What is the difference between collecting and looting antiquities?
What constitutes ownership of an art object? What distinquishes individual
from museum collections? What are the ethical obligations of collectors?
Students will examine the trade in antiquities stretching from the
first "collector" - a Roman general who stole art from Sicily
after sacking it in 212 BCE - to Lord Elgin's "purchase"
of the Parthenon marbles in 1806, to the current scandals in the trading
of ancient art which have embroiled NYC's Metropolitan Museum and
the J. Paul Getty Museum in Los Angeles. Our discussions will include
the most recent controversies that have embroiled the museum, gallery
and auction-house worlds, pitting national interests against private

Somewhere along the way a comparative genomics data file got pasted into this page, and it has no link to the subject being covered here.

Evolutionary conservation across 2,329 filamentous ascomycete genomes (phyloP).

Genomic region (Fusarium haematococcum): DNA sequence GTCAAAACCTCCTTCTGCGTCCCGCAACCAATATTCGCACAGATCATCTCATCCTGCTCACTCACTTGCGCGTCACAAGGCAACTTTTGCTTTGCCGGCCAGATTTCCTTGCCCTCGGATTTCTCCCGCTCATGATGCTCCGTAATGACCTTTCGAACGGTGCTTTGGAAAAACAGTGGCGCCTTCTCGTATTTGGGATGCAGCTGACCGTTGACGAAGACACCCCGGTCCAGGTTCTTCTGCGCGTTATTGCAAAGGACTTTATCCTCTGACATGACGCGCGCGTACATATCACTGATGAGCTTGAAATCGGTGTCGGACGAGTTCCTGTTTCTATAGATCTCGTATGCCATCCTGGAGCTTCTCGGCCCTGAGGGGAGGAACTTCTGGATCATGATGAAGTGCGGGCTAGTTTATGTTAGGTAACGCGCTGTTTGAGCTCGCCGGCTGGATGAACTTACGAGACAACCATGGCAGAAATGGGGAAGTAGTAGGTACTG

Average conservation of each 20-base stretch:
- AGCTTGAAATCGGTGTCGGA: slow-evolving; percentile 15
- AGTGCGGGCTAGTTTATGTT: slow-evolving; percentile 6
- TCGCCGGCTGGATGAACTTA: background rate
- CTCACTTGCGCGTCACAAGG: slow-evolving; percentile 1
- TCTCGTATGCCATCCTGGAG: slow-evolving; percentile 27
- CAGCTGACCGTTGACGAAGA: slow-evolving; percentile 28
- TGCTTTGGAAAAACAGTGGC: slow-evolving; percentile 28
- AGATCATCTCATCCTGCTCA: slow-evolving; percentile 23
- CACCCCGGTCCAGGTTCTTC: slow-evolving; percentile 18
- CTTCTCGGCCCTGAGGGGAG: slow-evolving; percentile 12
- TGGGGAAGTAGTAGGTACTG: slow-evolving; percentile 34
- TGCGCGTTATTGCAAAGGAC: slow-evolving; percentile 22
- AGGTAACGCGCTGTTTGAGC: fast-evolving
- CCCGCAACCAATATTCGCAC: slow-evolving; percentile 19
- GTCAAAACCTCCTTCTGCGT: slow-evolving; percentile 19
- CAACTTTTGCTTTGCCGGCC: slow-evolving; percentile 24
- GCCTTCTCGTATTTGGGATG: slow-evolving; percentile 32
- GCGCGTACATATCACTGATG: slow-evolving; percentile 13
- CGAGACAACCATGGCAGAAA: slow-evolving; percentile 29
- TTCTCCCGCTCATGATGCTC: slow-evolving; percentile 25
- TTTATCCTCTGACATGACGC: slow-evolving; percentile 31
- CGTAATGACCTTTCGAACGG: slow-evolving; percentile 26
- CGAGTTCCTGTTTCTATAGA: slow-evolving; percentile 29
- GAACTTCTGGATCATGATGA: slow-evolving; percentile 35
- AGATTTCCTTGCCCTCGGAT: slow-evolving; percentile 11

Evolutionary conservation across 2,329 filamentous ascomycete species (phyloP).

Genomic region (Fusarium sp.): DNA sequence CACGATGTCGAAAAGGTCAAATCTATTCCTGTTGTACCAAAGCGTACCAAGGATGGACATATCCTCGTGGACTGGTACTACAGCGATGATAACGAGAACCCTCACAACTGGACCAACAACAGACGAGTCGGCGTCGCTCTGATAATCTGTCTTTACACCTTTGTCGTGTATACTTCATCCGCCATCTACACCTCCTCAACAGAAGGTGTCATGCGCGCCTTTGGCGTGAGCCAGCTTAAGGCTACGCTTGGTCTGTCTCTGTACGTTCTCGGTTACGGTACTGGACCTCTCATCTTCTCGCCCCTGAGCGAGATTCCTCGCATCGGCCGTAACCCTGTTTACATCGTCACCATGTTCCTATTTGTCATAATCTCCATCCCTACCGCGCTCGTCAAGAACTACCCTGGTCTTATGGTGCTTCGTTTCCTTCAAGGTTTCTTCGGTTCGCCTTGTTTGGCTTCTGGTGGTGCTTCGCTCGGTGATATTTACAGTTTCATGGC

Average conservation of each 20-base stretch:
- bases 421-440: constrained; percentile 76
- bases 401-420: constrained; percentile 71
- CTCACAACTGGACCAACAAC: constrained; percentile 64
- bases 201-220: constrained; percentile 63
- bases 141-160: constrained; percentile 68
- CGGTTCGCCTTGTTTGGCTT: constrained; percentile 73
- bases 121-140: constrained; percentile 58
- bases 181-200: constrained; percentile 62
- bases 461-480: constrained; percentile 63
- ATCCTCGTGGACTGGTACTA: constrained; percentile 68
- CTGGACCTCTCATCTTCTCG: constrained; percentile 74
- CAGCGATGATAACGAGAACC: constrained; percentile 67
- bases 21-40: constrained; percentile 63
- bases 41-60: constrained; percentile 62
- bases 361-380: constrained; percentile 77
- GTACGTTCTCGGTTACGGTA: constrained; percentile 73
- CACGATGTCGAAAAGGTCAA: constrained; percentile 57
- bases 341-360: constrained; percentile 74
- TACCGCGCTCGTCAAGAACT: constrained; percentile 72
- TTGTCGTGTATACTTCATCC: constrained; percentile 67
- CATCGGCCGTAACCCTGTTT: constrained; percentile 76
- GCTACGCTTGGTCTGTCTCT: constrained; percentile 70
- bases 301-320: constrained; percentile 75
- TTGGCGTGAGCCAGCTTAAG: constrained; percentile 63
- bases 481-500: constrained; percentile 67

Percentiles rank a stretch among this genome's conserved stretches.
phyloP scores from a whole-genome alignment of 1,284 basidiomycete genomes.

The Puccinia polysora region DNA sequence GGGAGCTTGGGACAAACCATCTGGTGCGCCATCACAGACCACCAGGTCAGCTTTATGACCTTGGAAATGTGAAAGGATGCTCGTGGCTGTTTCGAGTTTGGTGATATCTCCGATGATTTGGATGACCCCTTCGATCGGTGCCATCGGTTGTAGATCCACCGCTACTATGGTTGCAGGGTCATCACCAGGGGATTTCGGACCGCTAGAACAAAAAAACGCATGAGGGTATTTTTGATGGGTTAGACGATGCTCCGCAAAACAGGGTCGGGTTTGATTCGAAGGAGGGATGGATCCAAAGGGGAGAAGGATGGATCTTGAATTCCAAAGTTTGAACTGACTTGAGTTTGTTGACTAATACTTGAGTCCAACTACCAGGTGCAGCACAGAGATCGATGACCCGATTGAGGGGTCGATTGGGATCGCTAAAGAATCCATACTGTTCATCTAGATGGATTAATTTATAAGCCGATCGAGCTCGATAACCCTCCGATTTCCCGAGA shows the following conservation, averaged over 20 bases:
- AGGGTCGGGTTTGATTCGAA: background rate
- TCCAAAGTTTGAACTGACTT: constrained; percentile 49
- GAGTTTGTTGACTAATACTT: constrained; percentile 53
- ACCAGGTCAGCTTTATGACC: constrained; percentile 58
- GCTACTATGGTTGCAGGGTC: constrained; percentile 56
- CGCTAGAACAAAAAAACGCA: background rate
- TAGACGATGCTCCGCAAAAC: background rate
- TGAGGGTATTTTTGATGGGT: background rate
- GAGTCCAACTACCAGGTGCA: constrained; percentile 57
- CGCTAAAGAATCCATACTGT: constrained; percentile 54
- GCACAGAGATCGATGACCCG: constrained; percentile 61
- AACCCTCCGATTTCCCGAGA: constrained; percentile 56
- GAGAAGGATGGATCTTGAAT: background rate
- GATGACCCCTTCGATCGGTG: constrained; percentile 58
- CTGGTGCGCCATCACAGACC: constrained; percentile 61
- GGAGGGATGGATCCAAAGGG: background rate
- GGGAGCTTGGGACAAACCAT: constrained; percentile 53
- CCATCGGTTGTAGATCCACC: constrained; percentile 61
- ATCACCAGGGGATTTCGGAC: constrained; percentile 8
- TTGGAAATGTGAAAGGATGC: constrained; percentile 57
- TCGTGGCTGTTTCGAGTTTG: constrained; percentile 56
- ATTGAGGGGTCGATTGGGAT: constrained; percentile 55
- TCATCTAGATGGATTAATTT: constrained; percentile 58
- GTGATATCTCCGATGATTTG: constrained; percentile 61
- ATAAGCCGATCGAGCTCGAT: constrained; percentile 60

enterprise. Various museum collections will serve as a laboratory
for our study of these questions: the Tate Britain, the Victoria and
Albert, Sir John Soane's, and the British Museum.
introduce students to disciplinary and interdisciplinary perspectives
To help students identify problems, formulate productive questions,
and develop answers to those questions
To read critically,
and gather and interpret evidence
To develop visual analytical skills and learn to navigate in
and interpret material in museum collections
To communicate effectively and precisely in writing and